What Pegman Saw: The unforgiving sand

Image: Google Street View

When I was a little girl, sand meant days at the beach building castles with a bucket and spade. Once the work was done we’d sit back and admire our hard work, eat shrimp paste sandwiches with crusted nails as the sea undermined the foundations, as the walls softened and melted into the brine.

No castles here.

The sand is too dry – it sucks the moisture from my skin, grinds at my teeth and the corners of my eyes. It’s harder too, filled with the rubble of ancient cities, fragments of musty tombs returned to the light, the secret corners of a lustrous palace laid bare.

The castles melt away and city’s fall. Only the wind remains.

***

Written for What Pegman Saw, the prompt that uses Google Street View as its starting point. This week we visit Old Dongola, Sudan.

Years ago I was lucky enough to visit Egypt, to the north of Sudan. Venturing into the Sahara Desert, I can vouch that the sand is pretty much as I describe here – definitely not fit for making castles.

Friday Fictioneers: An item of little value

PHOTO PROMPT © Fatima Fakier Deria

Cora and Thomas posed to cut their wedding cake, blinking in the flash of cameras and good wishes.

Mother – proud in heather tweed and pill box hat – rushed forward once the cutting was done, levered off the top layer of cake, icing swags calving on the Axminster.

A box was ready, lined with crisp white tissue. ‘For the christening,’ said Mother, beaming.

Decades later, when clearing her great aunt’s house, Cora’s niece found a tier of greyed cake nestled in yellowed tissue.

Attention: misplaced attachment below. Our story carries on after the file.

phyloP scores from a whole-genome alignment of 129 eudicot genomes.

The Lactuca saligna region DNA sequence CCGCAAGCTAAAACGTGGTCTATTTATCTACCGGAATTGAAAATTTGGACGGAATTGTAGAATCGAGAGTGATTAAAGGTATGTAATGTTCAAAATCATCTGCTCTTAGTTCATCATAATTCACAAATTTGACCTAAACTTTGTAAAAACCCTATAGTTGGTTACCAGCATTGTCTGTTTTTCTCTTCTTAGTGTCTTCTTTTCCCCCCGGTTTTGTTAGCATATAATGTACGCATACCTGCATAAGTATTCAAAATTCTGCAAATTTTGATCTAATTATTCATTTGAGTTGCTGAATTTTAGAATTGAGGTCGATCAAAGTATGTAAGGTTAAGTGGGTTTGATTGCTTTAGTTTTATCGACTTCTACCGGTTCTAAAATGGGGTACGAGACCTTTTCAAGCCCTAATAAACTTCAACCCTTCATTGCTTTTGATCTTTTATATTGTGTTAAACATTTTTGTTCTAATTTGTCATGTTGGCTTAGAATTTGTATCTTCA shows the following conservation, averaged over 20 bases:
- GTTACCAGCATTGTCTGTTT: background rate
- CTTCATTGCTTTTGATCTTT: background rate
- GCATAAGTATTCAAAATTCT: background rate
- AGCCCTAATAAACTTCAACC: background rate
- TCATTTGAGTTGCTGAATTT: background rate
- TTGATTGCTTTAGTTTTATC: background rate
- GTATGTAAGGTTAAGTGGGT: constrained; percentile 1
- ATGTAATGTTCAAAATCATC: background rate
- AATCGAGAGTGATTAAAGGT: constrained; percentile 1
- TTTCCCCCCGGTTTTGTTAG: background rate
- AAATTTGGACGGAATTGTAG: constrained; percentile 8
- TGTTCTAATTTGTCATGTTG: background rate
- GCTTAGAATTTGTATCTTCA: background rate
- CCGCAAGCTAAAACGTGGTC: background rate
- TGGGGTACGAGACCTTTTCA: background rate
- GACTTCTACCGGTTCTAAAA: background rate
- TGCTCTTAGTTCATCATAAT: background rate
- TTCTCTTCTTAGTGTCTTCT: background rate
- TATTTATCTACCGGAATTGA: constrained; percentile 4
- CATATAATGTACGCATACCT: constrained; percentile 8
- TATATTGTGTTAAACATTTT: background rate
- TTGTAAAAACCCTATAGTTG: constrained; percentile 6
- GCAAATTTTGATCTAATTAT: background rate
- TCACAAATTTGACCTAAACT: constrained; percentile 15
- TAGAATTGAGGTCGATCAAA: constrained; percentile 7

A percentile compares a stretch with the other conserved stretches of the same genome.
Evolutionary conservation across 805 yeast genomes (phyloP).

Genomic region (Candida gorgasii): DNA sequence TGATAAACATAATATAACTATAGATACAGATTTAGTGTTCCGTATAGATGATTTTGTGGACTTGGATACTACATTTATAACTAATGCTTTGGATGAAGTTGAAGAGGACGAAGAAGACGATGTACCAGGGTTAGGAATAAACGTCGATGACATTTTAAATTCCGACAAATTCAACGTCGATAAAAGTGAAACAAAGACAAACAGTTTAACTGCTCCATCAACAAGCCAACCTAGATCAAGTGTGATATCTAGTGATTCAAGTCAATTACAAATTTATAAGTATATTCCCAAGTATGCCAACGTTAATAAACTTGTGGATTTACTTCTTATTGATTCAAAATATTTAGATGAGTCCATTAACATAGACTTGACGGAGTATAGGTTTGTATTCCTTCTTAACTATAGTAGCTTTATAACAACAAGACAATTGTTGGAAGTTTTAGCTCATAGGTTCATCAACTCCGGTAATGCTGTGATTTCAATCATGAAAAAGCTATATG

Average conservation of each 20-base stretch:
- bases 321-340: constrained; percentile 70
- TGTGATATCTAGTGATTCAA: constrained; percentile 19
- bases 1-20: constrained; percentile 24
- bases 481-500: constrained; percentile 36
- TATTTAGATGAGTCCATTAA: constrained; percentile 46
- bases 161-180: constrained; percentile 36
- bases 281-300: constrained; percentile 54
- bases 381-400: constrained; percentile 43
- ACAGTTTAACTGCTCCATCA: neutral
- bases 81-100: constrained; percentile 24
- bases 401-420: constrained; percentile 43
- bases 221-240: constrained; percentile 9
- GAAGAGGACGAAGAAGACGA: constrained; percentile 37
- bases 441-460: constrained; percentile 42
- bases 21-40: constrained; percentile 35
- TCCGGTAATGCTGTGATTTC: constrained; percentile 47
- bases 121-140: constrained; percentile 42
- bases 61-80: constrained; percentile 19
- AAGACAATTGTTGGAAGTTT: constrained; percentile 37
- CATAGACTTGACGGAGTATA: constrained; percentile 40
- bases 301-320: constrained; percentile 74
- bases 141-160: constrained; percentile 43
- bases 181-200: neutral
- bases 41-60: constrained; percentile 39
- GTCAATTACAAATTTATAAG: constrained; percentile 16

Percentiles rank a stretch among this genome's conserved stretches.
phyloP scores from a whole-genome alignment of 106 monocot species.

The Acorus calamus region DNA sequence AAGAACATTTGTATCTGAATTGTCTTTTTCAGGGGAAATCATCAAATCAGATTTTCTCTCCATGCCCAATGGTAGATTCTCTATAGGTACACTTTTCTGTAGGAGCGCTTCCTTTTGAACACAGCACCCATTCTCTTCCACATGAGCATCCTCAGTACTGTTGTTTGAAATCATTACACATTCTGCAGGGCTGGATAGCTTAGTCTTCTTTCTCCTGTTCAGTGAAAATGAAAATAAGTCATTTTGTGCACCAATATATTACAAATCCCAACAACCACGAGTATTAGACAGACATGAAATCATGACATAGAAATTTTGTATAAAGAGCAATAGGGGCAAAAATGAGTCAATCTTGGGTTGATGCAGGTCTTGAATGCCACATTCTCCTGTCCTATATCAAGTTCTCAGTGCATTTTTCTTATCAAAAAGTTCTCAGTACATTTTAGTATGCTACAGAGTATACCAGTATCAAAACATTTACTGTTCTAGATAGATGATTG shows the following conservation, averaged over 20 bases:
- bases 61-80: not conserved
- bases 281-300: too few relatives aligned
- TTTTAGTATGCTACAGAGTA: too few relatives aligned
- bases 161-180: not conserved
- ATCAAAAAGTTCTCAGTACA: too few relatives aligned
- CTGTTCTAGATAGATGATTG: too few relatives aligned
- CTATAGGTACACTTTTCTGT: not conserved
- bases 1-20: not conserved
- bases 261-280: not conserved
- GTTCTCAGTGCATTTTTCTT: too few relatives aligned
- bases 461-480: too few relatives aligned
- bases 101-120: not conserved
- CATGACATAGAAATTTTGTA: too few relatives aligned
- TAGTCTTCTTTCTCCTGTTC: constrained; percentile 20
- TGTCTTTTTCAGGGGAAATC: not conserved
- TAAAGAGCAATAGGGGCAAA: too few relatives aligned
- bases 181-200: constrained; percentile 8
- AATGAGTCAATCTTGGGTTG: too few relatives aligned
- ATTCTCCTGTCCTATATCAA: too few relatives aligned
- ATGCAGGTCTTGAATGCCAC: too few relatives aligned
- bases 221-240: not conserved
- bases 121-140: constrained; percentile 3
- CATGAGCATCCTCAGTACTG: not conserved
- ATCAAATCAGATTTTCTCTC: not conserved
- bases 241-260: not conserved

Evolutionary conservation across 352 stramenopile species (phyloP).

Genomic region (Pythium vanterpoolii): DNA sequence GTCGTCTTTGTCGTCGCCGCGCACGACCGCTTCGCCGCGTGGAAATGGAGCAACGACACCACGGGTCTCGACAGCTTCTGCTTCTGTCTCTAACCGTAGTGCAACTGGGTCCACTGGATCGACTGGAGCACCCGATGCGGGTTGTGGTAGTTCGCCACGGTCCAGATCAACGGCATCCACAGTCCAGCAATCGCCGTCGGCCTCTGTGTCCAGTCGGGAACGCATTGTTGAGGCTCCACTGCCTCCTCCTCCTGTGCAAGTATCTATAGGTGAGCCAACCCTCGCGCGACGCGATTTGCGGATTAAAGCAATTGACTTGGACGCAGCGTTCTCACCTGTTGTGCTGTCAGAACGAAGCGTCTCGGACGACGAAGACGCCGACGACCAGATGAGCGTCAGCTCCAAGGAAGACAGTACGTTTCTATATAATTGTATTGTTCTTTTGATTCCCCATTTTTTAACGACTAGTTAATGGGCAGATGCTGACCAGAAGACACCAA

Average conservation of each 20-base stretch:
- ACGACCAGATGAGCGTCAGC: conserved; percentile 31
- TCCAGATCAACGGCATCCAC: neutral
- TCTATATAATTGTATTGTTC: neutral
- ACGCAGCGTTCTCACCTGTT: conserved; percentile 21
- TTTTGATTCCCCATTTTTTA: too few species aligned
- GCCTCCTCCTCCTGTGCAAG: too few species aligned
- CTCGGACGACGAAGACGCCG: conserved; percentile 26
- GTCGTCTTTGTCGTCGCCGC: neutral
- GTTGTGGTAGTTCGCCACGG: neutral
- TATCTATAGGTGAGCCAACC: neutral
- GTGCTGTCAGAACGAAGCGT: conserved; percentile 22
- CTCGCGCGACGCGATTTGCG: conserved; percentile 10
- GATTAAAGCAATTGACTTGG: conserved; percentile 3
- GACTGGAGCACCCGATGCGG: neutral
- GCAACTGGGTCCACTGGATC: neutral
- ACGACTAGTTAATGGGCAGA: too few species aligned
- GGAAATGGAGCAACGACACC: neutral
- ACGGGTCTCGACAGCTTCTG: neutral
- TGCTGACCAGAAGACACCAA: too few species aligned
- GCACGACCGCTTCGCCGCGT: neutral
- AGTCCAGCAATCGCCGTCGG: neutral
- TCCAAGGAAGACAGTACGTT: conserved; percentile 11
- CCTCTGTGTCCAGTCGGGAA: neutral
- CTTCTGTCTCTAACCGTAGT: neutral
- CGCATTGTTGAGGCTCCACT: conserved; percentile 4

It was tossed in the bin with other items of little value.

***

Written for Rochelle Wisoff-Field’s Friday Fictioneers. See here to join in the fun.

I couldn’t think of a story concerning plastic boxes, but the swagged curtains reminded me of white icing on a wedding cake, so that’s where I went.

Notes

Wedding Cake Tradition. Not sure if it still is, but it was once the tradition for couples to save the top tier of their wedding cake for their first child’s christening, see here.

Axminster is the name of the oldest surviving carpet manufacturers in the UK. When I was a kid, we could only dream of a real wool Axminster carpet. It was nylon all the way for us!

People’s Friend Serial Publication

Image: Niallskinner Pixabay

Snow falls over the Cornish village of Torre, blowing along the narrow alleyways, drifting against the door of the Free Traders Inn. The village lock-up shimmers with icicles, the sign above Grubb’s pawnbrokers’ sways but doesn’t creak – George Grubb gives nothing away for free.

Wind howls across nearby Merrin Moor. There are tales of a beast sniffing through the gorse so best to keep inside by the fire.

Up on the clifftop, Torre Point lighthouse winks over a churning grey sea, keeping its secrets close. The village is awash with stories of that lighthouse, of strange men coming and going, of boats out in a storm …

Of murder.

I’m delighted to announce I have another three-part serial about to be published in The People’s Friend Magazine.

A 19th century tale, expect sinister lighthouse keepers, a pipe smoking landlady, tangled secrets, blood, murder, smugglers … and a bear.

The first part is due out this Saturday, the 2nd of November, though copies are often available a few days previous to the publication date.

Friday Fictioneers: Erasure

PHOTO PROMPT © Ted Strutz

The photographs are dry and faded, curled like autumn leaves. They burn even better than I expected.